Report on New Patented Drugs - Azilect
Under its transparency initiative, the PMPRB publishes the results of the reviews of new patented drugs by Board Staff, for purposes of applying the Board's Excessive Price Guidelines (Guidelines) for all new active substances introduced after January 1, 2002.
Brand Name: Azilect
Generic Name: (rasagiline mesylate)
DINs: 02284650 (0.5 mg tablet)
02284642 (1 mg tablet)
Patentee: Teva Neuroscience G.P.-S.E.N.C.
Indication – as per product monograph:
For the treatment of the signs and symptoms of idiopathic Parkinson's disease as initial monotherapy and as adjunct therapy to levodopa
Date of Issuance of First Patent
Pertaining to the Medicine: August 25, 1998
Notice of Compliance: August 17, 2006
Date of FirstSale: September 14, 2006
ATC Class: N04BD
Nervous System; Anti-Parkinson Drugs;
Dopaminergic Agents; Monoamine oxidase
Application of the Guidelines
The introductory prices of Azilect were found to be within the Guidelines because the cost of therapy did not exceed the cost of therapy of existing drugs in the therapeutic class comparison and did not exceed the range of prices of the same medicine in the comparator countries listed in the Patented Medicines Regulations (Regulations) in which Azilect was sold.
Azilect is a new active substance and the PMPRB's Human Drug Advisory Panel (HDAP) recommended that Azilect be classified as a category 3 new medicine (provides moderate, little or no therapeutic advantage over comparable existing medicines).
The Therapeutic Class Comparison (TCC) test of the Guidelines provides that the price of a category 3 new drug product cannot exceed the prices of other comparable drugs that treat the same disease or condition. Comparators are generally selected from among existing drug products in the same 4th level of the World Health Organization (WHO) Anatomical Therapeutic Chemical (ATC) classification system that are clinically equivalent in addressing the approved indication. See the PMPRB's Compendium of Guidelines, Policies and Procedures for a more complete description of the Guidelines and the policies on TCCs.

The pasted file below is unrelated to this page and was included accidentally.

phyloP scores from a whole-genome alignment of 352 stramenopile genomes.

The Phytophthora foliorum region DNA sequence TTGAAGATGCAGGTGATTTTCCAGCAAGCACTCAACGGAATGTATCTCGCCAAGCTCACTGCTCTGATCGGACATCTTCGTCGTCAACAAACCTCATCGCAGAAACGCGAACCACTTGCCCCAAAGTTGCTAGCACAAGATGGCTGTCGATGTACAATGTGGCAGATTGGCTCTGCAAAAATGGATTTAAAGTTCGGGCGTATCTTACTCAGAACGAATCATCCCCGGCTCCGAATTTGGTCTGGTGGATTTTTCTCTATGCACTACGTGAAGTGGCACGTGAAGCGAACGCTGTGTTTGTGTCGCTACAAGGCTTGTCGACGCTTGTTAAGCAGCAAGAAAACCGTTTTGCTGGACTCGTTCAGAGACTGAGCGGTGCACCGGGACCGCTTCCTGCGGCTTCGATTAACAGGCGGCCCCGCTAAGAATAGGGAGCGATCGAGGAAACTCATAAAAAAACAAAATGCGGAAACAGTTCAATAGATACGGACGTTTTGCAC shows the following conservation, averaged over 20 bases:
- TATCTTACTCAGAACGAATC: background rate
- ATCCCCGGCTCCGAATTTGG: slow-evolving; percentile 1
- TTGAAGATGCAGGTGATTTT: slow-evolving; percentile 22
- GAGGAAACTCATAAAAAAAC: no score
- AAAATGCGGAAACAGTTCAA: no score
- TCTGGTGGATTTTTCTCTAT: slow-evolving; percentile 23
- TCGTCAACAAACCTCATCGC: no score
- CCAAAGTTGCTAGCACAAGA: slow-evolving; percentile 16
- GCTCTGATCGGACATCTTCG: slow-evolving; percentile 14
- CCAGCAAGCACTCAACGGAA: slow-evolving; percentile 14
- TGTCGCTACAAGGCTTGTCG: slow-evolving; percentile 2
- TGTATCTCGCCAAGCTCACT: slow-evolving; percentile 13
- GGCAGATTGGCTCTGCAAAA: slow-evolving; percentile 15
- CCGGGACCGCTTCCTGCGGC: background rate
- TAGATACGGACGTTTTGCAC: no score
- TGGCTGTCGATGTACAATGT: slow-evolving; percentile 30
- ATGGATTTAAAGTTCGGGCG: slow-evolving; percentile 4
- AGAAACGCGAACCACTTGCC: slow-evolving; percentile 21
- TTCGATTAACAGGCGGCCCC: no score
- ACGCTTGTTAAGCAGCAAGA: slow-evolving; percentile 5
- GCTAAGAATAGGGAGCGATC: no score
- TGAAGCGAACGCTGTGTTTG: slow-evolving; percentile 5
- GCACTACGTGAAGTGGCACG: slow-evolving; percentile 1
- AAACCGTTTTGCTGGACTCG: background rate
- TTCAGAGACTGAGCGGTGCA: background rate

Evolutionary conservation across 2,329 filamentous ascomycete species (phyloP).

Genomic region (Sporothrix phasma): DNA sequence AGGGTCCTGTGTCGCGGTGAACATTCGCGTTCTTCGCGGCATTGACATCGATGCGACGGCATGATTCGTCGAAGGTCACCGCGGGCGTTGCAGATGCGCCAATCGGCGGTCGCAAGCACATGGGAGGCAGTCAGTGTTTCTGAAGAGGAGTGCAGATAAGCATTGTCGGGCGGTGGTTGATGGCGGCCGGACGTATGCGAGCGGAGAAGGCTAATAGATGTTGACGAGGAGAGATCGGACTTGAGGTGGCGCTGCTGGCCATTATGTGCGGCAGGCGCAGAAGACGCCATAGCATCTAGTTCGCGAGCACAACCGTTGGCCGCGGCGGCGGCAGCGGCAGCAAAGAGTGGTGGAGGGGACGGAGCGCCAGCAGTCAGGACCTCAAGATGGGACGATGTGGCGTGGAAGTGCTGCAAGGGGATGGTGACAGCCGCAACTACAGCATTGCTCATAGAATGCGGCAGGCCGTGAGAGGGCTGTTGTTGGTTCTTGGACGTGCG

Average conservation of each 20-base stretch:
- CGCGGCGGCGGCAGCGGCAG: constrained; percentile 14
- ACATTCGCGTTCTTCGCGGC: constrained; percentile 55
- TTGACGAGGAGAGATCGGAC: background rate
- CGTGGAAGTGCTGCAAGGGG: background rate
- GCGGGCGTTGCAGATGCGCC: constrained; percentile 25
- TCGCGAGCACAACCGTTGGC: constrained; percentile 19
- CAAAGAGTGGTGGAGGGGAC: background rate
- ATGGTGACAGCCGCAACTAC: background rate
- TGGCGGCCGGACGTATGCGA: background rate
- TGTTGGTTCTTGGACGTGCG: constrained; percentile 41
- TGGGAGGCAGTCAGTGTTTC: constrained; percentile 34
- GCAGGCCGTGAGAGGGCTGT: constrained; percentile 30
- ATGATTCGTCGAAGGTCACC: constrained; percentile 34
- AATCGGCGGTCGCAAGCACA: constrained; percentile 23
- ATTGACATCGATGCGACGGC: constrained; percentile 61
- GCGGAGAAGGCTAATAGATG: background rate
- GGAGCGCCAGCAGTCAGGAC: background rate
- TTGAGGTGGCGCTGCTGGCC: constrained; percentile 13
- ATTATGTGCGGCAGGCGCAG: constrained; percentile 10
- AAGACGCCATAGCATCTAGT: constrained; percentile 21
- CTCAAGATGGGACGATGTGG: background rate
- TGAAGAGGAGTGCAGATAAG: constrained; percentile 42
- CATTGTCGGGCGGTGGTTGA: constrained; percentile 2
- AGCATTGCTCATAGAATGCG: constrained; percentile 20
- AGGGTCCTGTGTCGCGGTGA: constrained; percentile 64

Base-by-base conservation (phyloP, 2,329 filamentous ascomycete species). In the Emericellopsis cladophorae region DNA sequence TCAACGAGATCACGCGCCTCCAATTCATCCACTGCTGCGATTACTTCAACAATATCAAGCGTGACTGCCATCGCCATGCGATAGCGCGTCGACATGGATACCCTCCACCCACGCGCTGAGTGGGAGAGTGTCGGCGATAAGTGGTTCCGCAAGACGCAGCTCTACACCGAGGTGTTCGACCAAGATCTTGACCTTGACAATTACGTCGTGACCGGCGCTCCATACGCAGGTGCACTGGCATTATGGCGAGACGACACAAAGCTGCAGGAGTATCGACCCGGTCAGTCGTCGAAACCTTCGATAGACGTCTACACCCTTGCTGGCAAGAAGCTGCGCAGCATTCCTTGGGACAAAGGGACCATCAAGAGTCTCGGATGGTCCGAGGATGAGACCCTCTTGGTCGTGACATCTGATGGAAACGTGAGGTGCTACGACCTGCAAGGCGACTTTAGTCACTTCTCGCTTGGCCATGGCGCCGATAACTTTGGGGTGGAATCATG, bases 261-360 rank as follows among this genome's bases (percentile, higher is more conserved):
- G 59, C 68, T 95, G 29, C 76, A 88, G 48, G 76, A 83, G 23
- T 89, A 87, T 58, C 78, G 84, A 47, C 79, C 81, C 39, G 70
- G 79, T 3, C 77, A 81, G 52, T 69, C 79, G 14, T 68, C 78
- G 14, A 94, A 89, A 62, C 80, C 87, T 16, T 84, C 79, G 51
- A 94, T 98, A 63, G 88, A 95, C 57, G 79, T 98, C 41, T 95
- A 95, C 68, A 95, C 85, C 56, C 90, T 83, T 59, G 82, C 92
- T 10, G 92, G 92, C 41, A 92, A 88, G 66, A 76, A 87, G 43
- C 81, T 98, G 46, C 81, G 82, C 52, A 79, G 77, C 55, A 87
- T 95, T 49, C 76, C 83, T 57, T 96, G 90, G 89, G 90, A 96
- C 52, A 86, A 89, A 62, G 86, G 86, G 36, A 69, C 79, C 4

The HDAP recommended Comtan (entacapone) as an appropriate comparator to Azilect. It offers comparable level of clinical efficacy in patients with advanced Parkinson's disease.
The Guidelines provide that the dosage recommended for comparison purposes will normally not be higher than the maximum of the usual recommended dosage. The recommended comparable dosage regimens for Azilect and the comparable drug product were based on their product monograph and supported by clinical literature.
Under the Guidelines, the introductory price of a category 3 new drug product will be presumed to be excessive if it exceeds the prices of all of the comparable drug products based on the TCC test or if it exceeds the range of prices of the same medicine sold in the seven countries listed in the Regulations.
The introductory price of Azilect 1 mg tablet was within the Guidelines as the cost per treatment did not exceed the cost per treatment of the comparator medicine as shown in the table below.
Introductory Period (September to December 2006)
- PPS Pharma Buyers Guide.Ontario Edition. January 2007.
- Régie de l'assurance maladie du Québec, Février 2006.
Due to the lack of standardized dosing and titration, a Reasonable Relationship (RR) test was conducted for Azilect 0.5 mg tablet and the result indicated that the introductory price of $7.0000 was within the Guidelines.